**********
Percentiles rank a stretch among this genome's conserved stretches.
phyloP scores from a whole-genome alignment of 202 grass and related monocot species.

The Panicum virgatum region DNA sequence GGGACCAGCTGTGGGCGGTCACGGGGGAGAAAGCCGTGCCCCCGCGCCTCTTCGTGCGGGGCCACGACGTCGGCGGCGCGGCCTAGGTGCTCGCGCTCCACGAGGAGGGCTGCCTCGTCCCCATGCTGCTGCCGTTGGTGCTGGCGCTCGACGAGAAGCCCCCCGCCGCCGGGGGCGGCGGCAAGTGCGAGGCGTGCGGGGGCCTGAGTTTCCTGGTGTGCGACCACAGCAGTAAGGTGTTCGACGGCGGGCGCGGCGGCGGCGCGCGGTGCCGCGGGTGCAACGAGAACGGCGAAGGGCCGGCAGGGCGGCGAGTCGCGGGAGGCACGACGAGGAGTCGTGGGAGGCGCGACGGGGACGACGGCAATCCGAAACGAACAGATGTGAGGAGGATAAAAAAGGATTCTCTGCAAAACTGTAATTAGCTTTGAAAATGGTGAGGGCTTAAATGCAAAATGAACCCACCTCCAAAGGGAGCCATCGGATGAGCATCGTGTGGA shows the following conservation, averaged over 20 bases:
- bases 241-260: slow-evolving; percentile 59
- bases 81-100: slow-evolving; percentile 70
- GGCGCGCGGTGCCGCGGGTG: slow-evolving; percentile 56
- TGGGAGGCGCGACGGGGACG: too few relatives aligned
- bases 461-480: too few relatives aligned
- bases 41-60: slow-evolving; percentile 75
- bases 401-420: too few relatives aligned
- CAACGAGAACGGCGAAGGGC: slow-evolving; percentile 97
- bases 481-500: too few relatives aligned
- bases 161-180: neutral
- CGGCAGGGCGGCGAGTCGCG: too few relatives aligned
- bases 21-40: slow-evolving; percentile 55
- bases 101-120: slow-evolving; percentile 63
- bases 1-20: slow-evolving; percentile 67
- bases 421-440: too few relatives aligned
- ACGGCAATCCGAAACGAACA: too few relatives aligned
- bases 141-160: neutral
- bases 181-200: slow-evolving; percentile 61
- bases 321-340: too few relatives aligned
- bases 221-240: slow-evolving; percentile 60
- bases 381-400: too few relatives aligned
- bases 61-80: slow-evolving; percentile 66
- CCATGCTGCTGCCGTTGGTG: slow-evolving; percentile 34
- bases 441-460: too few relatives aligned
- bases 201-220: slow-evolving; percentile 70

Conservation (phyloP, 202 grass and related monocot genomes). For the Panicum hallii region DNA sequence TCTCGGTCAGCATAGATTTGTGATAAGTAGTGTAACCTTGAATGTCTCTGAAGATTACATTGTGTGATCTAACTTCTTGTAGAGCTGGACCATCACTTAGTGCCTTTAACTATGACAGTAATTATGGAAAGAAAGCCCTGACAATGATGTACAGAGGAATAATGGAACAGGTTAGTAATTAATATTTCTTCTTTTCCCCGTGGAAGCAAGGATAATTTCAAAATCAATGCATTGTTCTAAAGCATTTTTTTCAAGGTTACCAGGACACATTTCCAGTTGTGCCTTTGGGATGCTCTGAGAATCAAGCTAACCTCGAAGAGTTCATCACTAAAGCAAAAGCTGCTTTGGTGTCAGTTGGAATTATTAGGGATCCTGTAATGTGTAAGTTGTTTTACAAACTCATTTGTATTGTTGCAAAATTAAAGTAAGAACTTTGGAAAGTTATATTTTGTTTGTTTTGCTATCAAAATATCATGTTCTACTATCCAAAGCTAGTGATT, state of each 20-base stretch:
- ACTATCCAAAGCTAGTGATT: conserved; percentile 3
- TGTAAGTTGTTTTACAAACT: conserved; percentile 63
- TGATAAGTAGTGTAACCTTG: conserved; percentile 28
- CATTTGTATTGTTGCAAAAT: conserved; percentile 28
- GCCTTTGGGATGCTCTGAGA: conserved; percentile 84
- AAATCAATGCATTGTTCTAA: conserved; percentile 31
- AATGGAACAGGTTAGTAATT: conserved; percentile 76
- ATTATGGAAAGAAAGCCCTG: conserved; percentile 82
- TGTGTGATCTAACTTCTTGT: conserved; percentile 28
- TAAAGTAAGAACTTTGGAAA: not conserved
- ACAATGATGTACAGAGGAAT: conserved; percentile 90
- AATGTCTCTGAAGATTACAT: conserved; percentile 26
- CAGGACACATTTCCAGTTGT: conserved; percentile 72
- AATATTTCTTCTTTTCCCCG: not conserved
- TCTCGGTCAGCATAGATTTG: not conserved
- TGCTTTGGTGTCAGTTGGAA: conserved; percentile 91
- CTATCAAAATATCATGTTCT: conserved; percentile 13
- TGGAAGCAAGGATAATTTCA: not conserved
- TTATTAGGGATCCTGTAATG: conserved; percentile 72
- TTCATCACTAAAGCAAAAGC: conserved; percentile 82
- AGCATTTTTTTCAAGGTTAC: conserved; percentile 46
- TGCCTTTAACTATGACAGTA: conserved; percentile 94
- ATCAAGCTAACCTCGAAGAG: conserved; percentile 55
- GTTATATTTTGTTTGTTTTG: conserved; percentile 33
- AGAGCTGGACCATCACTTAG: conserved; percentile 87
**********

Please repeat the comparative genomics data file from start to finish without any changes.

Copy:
Percentiles rank a stretch among this genome's conserved stretches.
phyloP scores from a whole-genome alignment of 202 grass and related monocot species.

The Panicum virgatum region DNA sequence GGGACCAGCTGTGGGCGGTCACGGGGGAGAAAGCCGTGCCCCCGCGCCTCTTCGTGCGGGGCCACGACGTCGGCGGCGCGGCCTAGGTGCTCGCGCTCCACGAGGAGGGCTGCCTCGTCCCCATGCTGCTGCCGTTGGTGCTGGCGCTCGACGAGAAGCCCCCCGCCGCCGGGGGCGGCGGCAAGTGCGAGGCGTGCGGGGGCCTGAGTTTCCTGGTGTGCGACCACAGCAGTAAGGTGTTCGACGGCGGGCGCGGCGGCGGCGCGCGGTGCCGCGGGTGCAACGAGAACGGCGAAGGGCCGGCAGGGCGGCGAGTCGCGGGAGGCACGACGAGGAGTCGTGGGAGGCGCGACGGGGACGACGGCAATCCGAAACGAACAGATGTGAGGAGGATAAAAAAGGATTCTCTGCAAAACTGTAATTAGCTTTGAAAATGGTGAGGGCTTAAATGCAAAATGAACCCACCTCCAAAGGGAGCCATCGGATGAGCATCGTGTGGA shows the following conservation, averaged over 20 bases:
- bases 241-260: slow-evolving; percentile 59
- bases 81-100: slow-evolving; percentile 70
- GGCGCGCGGTGCCGCGGGTG: slow-evolving; percentile 56
- TGGGAGGCGCGACGGGGACG: too few relatives aligned
- bases 461-480: too few relatives aligned
- bases 41-60: slow-evolving; percentile 75
- bases 401-420: too few relatives aligned
- CAACGAGAACGGCGAAGGGC: slow-evolving; percentile 97
- bases 481-500: too few relatives aligned
- bases 161-180: neutral
- CGGCAGGGCGGCGAGTCGCG: too few relatives aligned
- bases 21-40: slow-evolving; percentile 55
- bases 101-120: slow-evolving; percentile 63
- bases 1-20: slow-evolving; percentile 67
- bases 421-440: too few relatives aligned
- ACGGCAATCCGAAACGAACA: too few relatives aligned
- bases 141-160: neutral
- bases 181-200: slow-evolving; percentile 61
- bases 321-340: too few relatives aligned
- bases 221-240: slow-evolving; percentile 60
- bases 381-400: too few relatives aligned
- bases 61-80: slow-evolving; percentile 66
- CCATGCTGCTGCCGTTGGTG: slow-evolving; percentile 34
- bases 441-460: too few relatives aligned
- bases 201-220: slow-evolving; percentile 70

Conservation (phyloP, 202 grass and related monocot genomes). For the Panicum hallii region DNA sequence TCTCGGTCAGCATAGATTTGTGATAAGTAGTGTAACCTTGAATGTCTCTGAAGATTACATTGTGTGATCTAACTTCTTGTAGAGCTGGACCATCACTTAGTGCCTTTAACTATGACAGTAATTATGGAAAGAAAGCCCTGACAATGATGTACAGAGGAATAATGGAACAGGTTAGTAATTAATATTTCTTCTTTTCCCCGTGGAAGCAAGGATAATTTCAAAATCAATGCATTGTTCTAAAGCATTTTTTTCAAGGTTACCAGGACACATTTCCAGTTGTGCCTTTGGGATGCTCTGAGAATCAAGCTAACCTCGAAGAGTTCATCACTAAAGCAAAAGCTGCTTTGGTGTCAGTTGGAATTATTAGGGATCCTGTAATGTGTAAGTTGTTTTACAAACTCATTTGTATTGTTGCAAAATTAAAGTAAGAACTTTGGAAAGTTATATTTTGTTTGTTTTGCTATCAAAATATCATGTTCTACTATCCAAAGCTAGTGATT, state of each 20-base stretch:
- ACTATCCAAAGCTAGTGATT: conserved; percentile 3
- TGTAAGTTGTTTTACAAACT: conserved; percentile 63
- TGATAAGTAGTGTAACCTTG: conserved; percentile 28
- CATTTGTATTGTTGCAAAAT: conserved; percentile 28
- GCCTTTGGGATGCTCTGAGA: conserved; percentile 84
- AAATCAATGCATTGTTCTAA: conserved; percentile 31
- AATGGAACAGGTTAGTAATT: conserved; percentile 76
- ATTATGGAAAGAAAGCCCTG: conserved; percentile 82
- TGTGTGATCTAACTTCTTGT: conserved; percentile 28
- TAAAGTAAGAACTTTGGAAA: not conserved
- ACAATGATGTACAGAGGAAT: conserved; percentile 90
- AATGTCTCTGAAGATTACAT: conserved; percentile 26
- CAGGACACATTTCCAGTTGT: conserved; percentile 72
- AATATTTCTTCTTTTCCCCG: not conserved
- TCTCGGTCAGCATAGATTTG: not conserved
- TGCTTTGGTGTCAGTTGGAA: conserved; percentile 91
- CTATCAAAATATCATGTTCT: conserved; percentile 13
- TGGAAGCAAGGATAATTTCA: not conserved
- TTATTAGGGATCCTGTAATG: conserved; percentile 72
- TTCATCACTAAAGCAAAAGC: conserved; percentile 82
- AGCATTTTTTTCAAGGTTAC: conserved; percentile 46
- TGCCTTTAACTATGACAGTA: conserved; percentile 94
- ATCAAGCTAACCTCGAAGAG: conserved; percentile 55
- GTTATATTTTGTTTGTTTTG: conserved; percentile 33
- AGAGCTGGACCATCACTTAG: conserved; percentile 87